sociology

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Key variables and patterns of health inequality

Examine the key variables of gender, ethnicity and social class on patterns of health inequality.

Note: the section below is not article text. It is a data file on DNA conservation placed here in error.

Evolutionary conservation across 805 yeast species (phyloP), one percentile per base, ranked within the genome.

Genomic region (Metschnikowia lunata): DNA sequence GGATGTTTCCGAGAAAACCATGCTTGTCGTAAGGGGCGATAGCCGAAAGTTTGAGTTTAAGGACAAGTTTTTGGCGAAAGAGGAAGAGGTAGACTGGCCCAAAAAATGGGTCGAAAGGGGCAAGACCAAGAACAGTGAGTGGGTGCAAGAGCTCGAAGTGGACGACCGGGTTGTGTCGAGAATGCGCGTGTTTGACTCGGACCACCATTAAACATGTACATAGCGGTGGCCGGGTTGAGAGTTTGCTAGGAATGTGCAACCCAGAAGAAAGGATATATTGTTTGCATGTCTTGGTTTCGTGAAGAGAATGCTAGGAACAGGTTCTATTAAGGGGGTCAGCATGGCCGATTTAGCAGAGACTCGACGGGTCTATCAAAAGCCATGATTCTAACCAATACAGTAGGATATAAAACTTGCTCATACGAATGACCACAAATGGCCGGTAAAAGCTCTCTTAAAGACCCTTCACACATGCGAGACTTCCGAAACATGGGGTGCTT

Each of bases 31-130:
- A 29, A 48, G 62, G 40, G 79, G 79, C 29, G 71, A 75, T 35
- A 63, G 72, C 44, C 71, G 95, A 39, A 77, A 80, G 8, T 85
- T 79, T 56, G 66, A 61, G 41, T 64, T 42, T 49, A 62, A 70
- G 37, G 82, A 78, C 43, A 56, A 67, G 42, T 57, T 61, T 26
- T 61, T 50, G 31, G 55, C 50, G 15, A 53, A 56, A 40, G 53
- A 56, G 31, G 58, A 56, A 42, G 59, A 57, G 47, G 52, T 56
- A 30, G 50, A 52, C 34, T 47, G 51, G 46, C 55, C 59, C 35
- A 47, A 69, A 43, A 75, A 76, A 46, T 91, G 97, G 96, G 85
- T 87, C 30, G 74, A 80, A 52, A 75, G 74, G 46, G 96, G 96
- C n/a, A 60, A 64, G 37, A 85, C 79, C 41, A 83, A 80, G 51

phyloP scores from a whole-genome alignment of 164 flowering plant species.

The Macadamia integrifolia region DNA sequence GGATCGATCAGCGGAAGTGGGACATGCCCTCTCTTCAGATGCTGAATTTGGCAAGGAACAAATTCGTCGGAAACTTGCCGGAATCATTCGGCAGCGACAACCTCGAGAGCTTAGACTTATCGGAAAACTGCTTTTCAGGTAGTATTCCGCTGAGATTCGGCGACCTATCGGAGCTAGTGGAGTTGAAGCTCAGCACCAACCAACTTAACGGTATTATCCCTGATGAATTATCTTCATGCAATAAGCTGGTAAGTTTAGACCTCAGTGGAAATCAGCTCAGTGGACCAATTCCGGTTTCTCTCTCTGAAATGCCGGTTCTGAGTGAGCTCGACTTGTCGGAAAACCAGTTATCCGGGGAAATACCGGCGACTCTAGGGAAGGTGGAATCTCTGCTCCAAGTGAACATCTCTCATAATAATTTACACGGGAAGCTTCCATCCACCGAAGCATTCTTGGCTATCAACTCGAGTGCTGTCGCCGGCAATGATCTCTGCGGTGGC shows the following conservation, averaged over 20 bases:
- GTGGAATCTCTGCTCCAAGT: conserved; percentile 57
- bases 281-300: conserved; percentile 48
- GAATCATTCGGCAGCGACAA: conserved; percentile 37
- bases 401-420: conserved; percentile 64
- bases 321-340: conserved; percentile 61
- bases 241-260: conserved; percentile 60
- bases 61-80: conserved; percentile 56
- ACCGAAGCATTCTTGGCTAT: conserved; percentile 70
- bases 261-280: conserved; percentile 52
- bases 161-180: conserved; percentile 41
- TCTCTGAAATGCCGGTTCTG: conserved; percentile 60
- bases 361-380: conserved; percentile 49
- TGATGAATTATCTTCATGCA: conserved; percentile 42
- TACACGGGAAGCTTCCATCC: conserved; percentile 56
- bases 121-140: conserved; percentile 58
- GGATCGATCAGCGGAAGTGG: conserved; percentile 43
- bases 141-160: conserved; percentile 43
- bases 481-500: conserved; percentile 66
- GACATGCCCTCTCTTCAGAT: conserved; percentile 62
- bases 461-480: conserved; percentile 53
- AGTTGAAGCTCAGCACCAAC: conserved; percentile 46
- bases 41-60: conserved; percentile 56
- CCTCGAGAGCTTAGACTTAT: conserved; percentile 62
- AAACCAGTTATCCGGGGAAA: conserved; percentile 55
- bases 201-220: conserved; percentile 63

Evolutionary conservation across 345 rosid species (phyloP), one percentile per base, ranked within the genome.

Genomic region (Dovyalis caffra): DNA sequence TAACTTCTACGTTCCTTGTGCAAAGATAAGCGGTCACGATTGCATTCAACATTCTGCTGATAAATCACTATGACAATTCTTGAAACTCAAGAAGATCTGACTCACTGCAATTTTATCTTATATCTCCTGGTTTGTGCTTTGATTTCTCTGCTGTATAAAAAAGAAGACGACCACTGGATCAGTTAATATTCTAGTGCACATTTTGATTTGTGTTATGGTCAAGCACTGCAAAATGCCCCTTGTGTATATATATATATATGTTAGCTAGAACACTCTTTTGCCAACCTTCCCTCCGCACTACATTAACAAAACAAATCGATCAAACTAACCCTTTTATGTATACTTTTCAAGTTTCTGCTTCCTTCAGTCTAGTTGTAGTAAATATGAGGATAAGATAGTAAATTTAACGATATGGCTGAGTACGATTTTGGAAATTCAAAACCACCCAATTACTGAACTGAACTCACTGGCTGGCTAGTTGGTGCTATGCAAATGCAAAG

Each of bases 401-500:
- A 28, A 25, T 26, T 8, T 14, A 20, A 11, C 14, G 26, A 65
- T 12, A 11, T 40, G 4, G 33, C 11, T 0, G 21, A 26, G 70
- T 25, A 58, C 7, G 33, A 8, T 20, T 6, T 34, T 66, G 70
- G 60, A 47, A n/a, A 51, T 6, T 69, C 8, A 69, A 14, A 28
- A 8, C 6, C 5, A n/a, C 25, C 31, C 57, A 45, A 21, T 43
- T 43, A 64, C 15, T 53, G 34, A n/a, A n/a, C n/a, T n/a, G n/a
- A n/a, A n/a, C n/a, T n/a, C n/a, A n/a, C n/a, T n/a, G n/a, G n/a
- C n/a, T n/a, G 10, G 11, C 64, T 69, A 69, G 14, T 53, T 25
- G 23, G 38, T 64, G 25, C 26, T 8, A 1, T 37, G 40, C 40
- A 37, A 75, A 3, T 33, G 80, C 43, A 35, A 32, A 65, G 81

Health inequalities is a complex circumstances that influences the patterns of health and ill-health within our society. This means it is unavoidable as the differences in mortality and morbidity has increased, which has caused health disadvantages due to social factors. Health inequality has structured individuals to be placed in socio-economic groups such as different genders, ethnicity and social class. In relation to genders, the main inequalities that will be examined are how the distinctive cultures, roles and behaviour between genders affect their health status. For example, (Thompson, 2003 pg 340) suggest that statistics shows that men hardly make the use of dentistry or preventive services than women. Others aspects will include understanding physiological minds between genders according to their health, how gender role differ and the consequences towards their health. In terms of ethnicity, the key variables that will be examined are how diverse cultural variation affects health, the complication of access to health services and certain racial or ethnic minorities’ lifestyle affects their health and well-being. Furthermore, the key variables of social class that would be examine how different social class experience inequality through Maslow hierarchy of needs model and if generally the poor are deserving or undeserving relating to their lifestyles.